City chops Two Trees

The Brooklyn Paper
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The city has halted construction of an Atlantic Avenue apartment building, saying it violated the Cobble Hill Historic District’s height limit.

In a battle that centered more on semantics than zoning, the Department of Buildings told DUMBO kingpin David Walentas he must remove rooftop structures that he calls “stairway bulkheads,” but the city decided were residential spaces that violate the district’s 50-foot limit.

Several city agencies had agreed with Walentas and his Two Trees Management that the building met city code.

Now the Department of Buildings disagrees with that assessment, nullifying the initial clearances and saying that it has “objections to the plans, such as … the use of the stair bulkheads at the roof.”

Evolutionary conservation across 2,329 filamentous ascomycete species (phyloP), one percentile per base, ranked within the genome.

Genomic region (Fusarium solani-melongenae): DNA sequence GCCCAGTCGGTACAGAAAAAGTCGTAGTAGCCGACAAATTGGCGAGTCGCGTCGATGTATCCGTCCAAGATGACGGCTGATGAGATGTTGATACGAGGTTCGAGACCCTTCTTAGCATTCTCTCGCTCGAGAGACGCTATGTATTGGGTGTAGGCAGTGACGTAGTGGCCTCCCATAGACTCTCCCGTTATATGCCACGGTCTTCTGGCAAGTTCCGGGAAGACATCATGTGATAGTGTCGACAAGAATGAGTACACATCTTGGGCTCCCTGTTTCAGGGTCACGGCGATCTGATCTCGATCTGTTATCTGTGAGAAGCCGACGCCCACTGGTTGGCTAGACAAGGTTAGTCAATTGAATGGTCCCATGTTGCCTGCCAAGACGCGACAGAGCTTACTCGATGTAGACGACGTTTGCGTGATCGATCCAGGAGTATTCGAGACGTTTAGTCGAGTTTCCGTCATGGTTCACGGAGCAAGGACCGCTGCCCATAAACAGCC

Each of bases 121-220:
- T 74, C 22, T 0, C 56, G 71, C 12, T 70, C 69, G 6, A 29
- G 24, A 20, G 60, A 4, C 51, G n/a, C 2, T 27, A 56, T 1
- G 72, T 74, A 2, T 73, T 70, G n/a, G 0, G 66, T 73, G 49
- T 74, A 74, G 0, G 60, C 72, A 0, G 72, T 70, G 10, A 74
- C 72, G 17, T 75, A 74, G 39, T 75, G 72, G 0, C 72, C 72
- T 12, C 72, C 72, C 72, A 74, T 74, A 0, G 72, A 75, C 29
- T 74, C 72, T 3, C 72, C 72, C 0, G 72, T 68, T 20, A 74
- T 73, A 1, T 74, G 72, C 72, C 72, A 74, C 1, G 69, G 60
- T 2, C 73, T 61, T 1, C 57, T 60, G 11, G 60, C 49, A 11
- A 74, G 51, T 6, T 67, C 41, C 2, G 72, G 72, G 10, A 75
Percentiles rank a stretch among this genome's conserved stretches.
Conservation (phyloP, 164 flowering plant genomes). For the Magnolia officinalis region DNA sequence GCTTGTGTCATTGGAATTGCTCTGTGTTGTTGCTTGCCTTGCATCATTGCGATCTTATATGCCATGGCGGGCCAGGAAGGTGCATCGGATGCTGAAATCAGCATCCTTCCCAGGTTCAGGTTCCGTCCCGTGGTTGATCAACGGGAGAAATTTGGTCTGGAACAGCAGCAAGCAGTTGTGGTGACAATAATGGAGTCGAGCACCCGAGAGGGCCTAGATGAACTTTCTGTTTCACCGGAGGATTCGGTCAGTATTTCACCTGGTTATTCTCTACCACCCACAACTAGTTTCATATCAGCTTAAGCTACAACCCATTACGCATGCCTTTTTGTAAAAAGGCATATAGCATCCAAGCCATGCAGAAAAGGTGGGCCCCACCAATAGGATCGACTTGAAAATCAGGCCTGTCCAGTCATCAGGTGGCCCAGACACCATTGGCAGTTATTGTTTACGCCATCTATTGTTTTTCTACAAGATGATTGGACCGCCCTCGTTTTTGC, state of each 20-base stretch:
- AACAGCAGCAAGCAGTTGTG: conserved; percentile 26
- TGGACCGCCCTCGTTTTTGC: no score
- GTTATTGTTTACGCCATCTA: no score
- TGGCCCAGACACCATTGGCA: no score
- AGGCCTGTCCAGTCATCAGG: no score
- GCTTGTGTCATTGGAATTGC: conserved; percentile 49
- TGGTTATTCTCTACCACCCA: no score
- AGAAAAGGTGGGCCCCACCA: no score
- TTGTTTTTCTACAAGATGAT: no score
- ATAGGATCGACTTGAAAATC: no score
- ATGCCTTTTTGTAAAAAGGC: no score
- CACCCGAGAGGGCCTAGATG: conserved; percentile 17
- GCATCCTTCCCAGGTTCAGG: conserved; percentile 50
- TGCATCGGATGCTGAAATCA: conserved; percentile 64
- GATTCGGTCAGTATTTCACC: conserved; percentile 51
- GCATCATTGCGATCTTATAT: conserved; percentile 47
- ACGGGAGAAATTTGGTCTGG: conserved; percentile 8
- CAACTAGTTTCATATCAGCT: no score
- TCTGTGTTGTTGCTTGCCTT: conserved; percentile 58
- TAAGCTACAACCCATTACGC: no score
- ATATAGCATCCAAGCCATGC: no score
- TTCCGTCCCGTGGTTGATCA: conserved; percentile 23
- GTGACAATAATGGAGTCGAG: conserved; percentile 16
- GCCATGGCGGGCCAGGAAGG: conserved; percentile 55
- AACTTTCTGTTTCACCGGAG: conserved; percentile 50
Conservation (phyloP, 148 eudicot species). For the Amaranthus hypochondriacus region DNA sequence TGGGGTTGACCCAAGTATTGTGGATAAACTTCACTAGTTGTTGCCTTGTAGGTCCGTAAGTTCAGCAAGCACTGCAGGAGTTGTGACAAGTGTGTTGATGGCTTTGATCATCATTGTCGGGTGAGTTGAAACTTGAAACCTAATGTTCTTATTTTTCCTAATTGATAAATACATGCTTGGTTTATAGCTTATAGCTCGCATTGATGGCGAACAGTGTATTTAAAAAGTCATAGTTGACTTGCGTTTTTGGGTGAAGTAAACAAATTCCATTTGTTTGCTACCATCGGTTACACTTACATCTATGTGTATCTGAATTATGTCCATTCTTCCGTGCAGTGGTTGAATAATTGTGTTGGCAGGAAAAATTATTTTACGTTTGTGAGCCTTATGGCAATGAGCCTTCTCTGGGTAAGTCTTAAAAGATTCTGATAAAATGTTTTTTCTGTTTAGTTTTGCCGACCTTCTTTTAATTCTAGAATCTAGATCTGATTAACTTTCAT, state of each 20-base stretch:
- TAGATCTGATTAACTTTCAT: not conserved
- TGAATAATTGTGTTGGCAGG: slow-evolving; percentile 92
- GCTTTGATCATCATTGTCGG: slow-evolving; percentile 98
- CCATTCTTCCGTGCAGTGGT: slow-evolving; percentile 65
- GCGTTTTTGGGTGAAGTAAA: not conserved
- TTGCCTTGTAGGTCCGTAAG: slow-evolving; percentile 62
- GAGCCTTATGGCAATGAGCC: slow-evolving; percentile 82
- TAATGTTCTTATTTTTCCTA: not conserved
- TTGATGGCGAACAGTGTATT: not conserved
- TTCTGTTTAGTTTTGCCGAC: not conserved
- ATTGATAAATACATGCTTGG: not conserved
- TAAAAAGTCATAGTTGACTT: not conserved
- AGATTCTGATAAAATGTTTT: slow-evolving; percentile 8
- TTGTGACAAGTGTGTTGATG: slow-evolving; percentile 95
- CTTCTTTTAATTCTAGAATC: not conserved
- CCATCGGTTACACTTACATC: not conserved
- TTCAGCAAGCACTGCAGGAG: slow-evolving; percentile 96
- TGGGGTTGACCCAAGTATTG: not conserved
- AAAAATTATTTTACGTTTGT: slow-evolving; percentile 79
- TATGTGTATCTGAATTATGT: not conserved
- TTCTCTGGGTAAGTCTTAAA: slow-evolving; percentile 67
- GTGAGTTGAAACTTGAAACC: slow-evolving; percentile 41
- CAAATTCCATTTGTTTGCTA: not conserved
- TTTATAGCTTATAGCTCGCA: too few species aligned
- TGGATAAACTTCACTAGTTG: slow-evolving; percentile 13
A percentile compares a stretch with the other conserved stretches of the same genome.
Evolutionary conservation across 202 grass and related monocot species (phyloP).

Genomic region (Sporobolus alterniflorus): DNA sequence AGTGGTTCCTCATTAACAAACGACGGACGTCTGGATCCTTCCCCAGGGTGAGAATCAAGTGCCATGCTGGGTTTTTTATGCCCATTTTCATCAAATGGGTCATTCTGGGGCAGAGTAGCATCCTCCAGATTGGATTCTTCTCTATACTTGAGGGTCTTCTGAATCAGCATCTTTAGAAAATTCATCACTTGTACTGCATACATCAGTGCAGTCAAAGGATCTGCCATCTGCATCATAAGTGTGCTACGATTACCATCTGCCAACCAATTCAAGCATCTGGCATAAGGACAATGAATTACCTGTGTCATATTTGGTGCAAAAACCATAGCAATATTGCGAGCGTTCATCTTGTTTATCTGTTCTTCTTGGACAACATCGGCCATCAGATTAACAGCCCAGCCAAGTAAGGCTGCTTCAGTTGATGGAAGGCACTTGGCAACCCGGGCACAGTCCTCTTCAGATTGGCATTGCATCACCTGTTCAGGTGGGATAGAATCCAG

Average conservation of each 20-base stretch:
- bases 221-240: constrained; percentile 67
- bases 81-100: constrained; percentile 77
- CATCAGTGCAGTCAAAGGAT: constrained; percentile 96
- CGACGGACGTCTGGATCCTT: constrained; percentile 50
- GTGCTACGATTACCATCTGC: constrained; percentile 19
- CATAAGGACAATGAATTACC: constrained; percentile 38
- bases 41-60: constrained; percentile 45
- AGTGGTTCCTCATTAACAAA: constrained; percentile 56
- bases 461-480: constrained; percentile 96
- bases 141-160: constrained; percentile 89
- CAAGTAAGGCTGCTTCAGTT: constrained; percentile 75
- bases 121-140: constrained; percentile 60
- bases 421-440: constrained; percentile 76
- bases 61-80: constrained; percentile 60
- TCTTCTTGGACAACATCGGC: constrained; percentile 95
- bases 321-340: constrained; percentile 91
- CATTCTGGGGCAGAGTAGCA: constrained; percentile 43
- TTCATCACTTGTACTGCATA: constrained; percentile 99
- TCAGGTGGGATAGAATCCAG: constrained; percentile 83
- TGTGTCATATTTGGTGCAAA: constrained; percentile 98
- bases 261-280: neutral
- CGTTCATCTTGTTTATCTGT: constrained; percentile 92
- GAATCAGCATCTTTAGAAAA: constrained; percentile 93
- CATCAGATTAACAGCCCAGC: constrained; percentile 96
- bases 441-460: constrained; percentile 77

Two Trees “must begin addressing the objections [by May 30] or the permit for the new building will be revoked,” the Department of Buildings said.

In spite of the city order to reconfigure the bulkheads on the partially constructed building, Two Trees maintains its controversial rooftop should be in the clear.

“The bulkheads are not in any way ‘habitable’ space,” the company said in a statement.

Walentas, who earned his nickname “Cabana Boy” by adding the luxury amenity to many of his projects, had unsuccessfully tried to skirt the neighborhood’s maximum height last year, asking permission from the city to construct a 60-foot building. He said the extra height was needed so his company could make enough money to continue costly maintenance on the neighboring landmark Independence Bank building, which is slated to be the future home of Brooklyn’s first Trader Joe’s grocery. The City Council rejected the 60-foot exemption in November.

Opponents of Walentas’s project were crowing about his latest setback.

“[The rule is] that you can’t build anything inhabitable or residential above 50 feet,” said Jeff Strabone, president of the Cobble Hill Association. But Two Trees was “trying to do it through chicanery.”

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